The D.O.C.'s third LP reunites him with his N.W.A and Death Row cronies Dr. Dre, Ice Cube, MC Ren, and Snoop Dogg, and even though Dre only produces one cut, the album's sound, which is directed mostly by the D.O.C. himself, is patterned after Dre's now-standard G-funk. The songs are well-produced, well-performed standard gangsta cuts, with some occasional departures for variety. "Soliloquy" is a thoughtful dedication to his deceased parents, backed with a lovely acoustic guitar riff, and "DFW" contains some intricate wordplay. Unfortunately, while the D.O.C. is still a talented MC, so much of this is lyrically trite, and even his flow and some occasional production scores (like the unusually fast-paced "DFW" and "1-2-3") can't really make this stand out as anything other than a competent but not especially groundbreaking West Coast album. What's even more disappointing is that Dre does not produce the cuts featuring Nate Dogg ("Big Dick Shit") or Cube, Ren, and Snoop ("The Shit"), and the one he does produce ("Judgment Day") does not feature the D.O.C. at all, which is a major letdown, since their collaborations on the first D.O.C. album were spectacular. Some fans might be put off by the D.O.C.'s raspy voice, but it's not as harsh or sluggish as it was on his last album, Helter Skelter, and this is not nearly as disheartening as that release was, although it's tragically clear that the D.O.C. will never be able to recapture the magic of his debut. Deuce is an improvement over the D.O.C.'s previous album, but though it will please fans of West Coast rap, it's not as essential as No One Can Do It Better.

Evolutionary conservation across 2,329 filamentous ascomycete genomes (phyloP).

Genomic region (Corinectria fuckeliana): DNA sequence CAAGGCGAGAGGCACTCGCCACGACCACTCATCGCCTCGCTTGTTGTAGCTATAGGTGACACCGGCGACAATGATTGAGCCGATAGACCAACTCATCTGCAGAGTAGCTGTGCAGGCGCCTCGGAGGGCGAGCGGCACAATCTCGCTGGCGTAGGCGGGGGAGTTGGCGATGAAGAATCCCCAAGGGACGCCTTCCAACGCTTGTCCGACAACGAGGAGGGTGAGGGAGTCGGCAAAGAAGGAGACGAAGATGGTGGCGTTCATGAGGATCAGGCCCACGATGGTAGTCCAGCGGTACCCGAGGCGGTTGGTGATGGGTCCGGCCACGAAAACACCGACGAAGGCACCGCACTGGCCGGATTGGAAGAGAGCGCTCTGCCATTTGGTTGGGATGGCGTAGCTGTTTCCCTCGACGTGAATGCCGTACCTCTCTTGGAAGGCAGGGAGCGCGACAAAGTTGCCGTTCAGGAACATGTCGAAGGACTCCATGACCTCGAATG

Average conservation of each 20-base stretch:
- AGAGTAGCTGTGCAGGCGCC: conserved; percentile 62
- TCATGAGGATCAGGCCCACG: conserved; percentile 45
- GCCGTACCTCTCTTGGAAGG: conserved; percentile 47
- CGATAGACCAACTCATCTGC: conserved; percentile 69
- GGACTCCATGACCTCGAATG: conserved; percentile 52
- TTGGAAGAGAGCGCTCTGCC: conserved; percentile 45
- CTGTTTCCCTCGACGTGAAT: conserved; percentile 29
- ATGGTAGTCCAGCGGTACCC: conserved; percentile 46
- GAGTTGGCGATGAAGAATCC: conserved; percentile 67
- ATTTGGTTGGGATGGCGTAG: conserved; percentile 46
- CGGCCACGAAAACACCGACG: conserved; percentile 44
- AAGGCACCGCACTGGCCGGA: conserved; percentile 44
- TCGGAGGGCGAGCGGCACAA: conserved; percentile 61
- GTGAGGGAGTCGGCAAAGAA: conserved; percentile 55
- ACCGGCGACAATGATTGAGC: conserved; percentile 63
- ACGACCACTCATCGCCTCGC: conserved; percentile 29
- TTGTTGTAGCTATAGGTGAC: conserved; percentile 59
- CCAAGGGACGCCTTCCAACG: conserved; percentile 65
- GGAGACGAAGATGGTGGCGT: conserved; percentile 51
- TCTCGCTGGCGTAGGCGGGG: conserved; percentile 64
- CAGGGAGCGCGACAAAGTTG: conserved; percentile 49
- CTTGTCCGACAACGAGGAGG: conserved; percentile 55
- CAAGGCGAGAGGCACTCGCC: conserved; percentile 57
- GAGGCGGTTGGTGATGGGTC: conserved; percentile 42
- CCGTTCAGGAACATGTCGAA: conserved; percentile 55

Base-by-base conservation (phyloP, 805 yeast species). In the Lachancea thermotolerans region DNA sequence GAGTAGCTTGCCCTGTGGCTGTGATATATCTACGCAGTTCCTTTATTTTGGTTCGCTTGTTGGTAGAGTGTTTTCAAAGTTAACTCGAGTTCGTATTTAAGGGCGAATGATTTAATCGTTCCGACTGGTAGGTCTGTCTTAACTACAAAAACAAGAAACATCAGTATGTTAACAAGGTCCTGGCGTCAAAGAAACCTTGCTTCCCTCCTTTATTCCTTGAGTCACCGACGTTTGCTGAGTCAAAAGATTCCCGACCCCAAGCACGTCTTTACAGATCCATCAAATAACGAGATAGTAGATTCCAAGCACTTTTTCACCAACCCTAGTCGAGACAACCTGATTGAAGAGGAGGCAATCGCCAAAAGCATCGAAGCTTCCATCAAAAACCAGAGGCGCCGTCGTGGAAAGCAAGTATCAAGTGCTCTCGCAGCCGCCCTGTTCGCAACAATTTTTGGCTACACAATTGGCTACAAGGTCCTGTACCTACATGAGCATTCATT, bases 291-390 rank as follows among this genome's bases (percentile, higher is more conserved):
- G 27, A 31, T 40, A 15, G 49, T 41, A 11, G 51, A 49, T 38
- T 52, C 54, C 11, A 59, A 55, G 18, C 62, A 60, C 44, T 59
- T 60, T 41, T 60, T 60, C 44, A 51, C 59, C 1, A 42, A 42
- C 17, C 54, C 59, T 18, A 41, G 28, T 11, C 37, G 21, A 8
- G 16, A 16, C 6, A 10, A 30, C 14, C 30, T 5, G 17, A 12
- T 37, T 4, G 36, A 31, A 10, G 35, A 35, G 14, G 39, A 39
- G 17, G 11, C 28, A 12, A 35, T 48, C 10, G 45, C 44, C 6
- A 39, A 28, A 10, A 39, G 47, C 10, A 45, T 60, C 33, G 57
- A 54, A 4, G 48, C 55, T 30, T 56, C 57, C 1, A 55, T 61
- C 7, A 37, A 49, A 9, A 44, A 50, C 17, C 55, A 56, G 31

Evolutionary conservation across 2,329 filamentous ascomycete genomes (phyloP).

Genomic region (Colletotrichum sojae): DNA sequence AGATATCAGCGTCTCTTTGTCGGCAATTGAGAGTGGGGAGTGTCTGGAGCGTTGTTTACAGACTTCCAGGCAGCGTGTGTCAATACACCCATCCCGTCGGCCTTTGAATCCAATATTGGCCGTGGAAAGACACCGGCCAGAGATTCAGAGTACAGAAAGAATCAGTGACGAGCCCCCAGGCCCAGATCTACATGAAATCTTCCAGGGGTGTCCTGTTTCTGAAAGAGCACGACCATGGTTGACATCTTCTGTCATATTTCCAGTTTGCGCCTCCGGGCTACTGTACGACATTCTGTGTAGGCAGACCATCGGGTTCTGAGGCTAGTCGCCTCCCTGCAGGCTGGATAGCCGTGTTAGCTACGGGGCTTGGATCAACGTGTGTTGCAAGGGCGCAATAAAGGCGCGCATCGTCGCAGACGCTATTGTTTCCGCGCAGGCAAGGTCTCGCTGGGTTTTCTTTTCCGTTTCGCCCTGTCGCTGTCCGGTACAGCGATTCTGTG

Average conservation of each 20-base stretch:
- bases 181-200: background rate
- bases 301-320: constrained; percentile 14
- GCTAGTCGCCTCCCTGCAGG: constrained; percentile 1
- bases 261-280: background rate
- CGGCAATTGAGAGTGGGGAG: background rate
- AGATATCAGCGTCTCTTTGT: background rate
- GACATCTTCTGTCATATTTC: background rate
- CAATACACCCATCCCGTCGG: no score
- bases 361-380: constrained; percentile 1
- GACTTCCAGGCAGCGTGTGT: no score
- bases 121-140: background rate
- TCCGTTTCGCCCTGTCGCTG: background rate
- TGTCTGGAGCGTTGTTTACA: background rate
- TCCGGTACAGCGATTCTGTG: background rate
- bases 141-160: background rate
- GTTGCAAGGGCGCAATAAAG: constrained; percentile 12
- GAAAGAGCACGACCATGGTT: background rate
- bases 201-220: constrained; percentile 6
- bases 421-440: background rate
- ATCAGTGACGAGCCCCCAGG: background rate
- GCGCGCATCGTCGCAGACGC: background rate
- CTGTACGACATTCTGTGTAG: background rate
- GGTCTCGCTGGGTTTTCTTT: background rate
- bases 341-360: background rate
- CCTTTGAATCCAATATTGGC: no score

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AllMusic Review by Victor W. Valdivia
feat: Dick Griffey